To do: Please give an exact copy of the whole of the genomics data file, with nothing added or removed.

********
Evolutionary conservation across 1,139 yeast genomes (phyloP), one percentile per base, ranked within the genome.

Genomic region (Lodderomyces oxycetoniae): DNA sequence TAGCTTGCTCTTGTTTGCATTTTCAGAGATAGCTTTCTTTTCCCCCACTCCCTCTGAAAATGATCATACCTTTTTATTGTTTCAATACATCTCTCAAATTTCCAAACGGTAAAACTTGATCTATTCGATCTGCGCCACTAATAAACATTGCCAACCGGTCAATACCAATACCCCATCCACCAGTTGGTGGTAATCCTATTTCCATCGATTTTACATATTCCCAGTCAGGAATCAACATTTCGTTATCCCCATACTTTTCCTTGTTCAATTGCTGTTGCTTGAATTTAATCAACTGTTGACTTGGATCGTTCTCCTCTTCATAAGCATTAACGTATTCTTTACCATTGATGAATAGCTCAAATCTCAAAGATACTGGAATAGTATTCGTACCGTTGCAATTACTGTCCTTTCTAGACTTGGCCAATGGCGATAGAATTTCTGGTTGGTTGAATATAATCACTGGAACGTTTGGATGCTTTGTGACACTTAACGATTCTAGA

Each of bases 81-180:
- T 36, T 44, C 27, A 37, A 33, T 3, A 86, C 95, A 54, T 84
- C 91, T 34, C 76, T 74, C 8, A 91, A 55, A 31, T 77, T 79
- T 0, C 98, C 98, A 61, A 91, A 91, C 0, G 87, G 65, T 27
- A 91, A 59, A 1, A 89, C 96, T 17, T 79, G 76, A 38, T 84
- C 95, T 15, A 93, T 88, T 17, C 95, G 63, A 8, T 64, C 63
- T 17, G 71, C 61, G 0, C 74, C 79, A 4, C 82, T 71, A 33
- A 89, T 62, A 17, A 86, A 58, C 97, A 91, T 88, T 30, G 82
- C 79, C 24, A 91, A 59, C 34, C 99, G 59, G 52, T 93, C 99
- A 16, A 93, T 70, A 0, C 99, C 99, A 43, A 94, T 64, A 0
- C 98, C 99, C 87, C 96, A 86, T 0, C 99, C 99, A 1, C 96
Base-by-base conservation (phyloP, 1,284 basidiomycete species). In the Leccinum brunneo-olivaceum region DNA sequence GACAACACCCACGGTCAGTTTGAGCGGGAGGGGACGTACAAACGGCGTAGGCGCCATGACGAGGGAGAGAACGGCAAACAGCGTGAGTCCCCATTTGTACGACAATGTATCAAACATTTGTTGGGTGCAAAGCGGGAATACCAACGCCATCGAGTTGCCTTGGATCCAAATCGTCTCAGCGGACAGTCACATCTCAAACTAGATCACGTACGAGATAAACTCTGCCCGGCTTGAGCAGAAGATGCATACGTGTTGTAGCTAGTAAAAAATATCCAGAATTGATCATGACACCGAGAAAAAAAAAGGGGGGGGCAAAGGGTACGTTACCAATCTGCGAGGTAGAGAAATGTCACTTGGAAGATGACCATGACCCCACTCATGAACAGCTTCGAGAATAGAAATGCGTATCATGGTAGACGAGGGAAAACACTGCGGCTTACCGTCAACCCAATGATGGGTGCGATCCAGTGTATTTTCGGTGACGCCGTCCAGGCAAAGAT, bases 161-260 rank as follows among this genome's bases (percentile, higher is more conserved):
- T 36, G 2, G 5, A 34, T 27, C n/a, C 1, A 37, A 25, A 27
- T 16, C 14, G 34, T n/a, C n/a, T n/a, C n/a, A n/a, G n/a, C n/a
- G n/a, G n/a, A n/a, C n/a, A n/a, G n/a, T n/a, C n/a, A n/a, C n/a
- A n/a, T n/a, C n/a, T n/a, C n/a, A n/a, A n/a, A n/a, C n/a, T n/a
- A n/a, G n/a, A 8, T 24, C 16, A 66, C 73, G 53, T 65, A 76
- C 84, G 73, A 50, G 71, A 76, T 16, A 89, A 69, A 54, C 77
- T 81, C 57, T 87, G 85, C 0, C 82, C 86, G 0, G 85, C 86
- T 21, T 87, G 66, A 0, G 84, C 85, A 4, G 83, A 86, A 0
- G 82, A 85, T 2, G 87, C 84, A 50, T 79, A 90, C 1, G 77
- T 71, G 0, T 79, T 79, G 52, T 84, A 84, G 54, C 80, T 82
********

Evolutionary conservation across 1,139 yeast genomes (phyloP), one percentile per base, ranked within the genome.

Genomic region (Lodderomyces oxycetoniae): DNA sequence TAGCTTGCTCTTGTTTGCATTTTCAGAGATAGCTTTCTTTTCCCCCACTCCCTCTGAAAATGATCATACCTTTTTATTGTTTCAATACATCTCTCAAATTTCCAAACGGTAAAACTTGATCTATTCGATCTGCGCCACTAATAAACATTGCCAACCGGTCAATACCAATACCCCATCCACCAGTTGGTGGTAATCCTATTTCCATCGATTTTACATATTCCCAGTCAGGAATCAACATTTCGTTATCCCCATACTTTTCCTTGTTCAATTGCTGTTGCTTGAATTTAATCAACTGTTGACTTGGATCGTTCTCCTCTTCATAAGCATTAACGTATTCTTTACCATTGATGAATAGCTCAAATCTCAAAGATACTGGAATAGTATTCGTACCGTTGCAATTACTGTCCTTTCTAGACTTGGCCAATGGCGATAGAATTTCTGGTTGGTTGAATATAATCACTGGAACGTTTGGATGCTTTGTGACACTTAACGATTCTAGA

Each of bases 81-180:
- T 36, T 44, C 27, A 37, A 33, T 3, A 86, C 95, A 54, T 84
- C 91, T 34, C 76, T 74, C 8, A 91, A 55, A 31, T 77, T 79
- T 0, C 98, C 98, A 61, A 91, A 91, C 0, G 87, G 65, T 27
- A 91, A 59, A 1, A 89, C 96, T 17, T 79, G 76, A 38, T 84
- C 95, T 15, A 93, T 88, T 17, C 95, G 63, A 8, T 64, C 63
- T 17, G 71, C 61, G 0, C 74, C 79, A 4, C 82, T 71, A 33
- A 89, T 62, A 17, A 86, A 58, C 97, A 91, T 88, T 30, G 82
- C 79, C 24, A 91, A 59, C 34, C 99, G 59, G 52, T 93, C 99
- A 16, A 93, T 70, A 0, C 99, C 99, A 43, A 94, T 64, A 0
- C 98, C 99, C 87, C 96, A 86, T 0, C 99, C 99, A 1, C 96
Base-by-base conservation (phyloP, 1,284 basidiomycete species). In the Leccinum brunneo-olivaceum region DNA sequence GACAACACCCACGGTCAGTTTGAGCGGGAGGGGACGTACAAACGGCGTAGGCGCCATGACGAGGGAGAGAACGGCAAACAGCGTGAGTCCCCATTTGTACGACAATGTATCAAACATTTGTTGGGTGCAAAGCGGGAATACCAACGCCATCGAGTTGCCTTGGATCCAAATCGTCTCAGCGGACAGTCACATCTCAAACTAGATCACGTACGAGATAAACTCTGCCCGGCTTGAGCAGAAGATGCATACGTGTTGTAGCTAGTAAAAAATATCCAGAATTGATCATGACACCGAGAAAAAAAAAGGGGGGGGCAAAGGGTACGTTACCAATCTGCGAGGTAGAGAAATGTCACTTGGAAGATGACCATGACCCCACTCATGAACAGCTTCGAGAATAGAAATGCGTATCATGGTAGACGAGGGAAAACACTGCGGCTTACCGTCAACCCAATGATGGGTGCGATCCAGTGTATTTTCGGTGACGCCGTCCAGGCAAAGAT, bases 161-260 rank as follows among this genome's bases (percentile, higher is more conserved):
- T 36, G 2, G 5, A 34, T 27, C n/a, C 1, A 37, A 25, A 27
- T 16, C 14, G 34, T n/a, C n/a, T n/a, C n/a, A n/a, G n/a, C n/a
- G n/a, G n/a, A n/a, C n/a, A n/a, G n/a, T n/a, C n/a, A n/a, C n/a
- A n/a, T n/a, C n/a, T n/a, C n/a, A n/a, A n/a, A n/a, C n/a, T n/a
- A n/a, G n/a, A 8, T 24, C 16, A 66, C 73, G 53, T 65, A 76
- C 84, G 73, A 50, G 71, A 76, T 16, A 89, A 69, A 54, C 77
- T 81, C 57, T 87, G 85, C 0, C 82, C 86, G 0, G 85, C 86
- T 21, T 87, G 66, A 0, G 84, C 85, A 4, G 83, A 86, A 0
- G 82, A 85, T 2, G 87, C 84, A 50, T 79, A 90, C 1, G 77
- T 71, G 0, T 79, T 79, G 52, T 84, A 84, G 54, C 80, T 82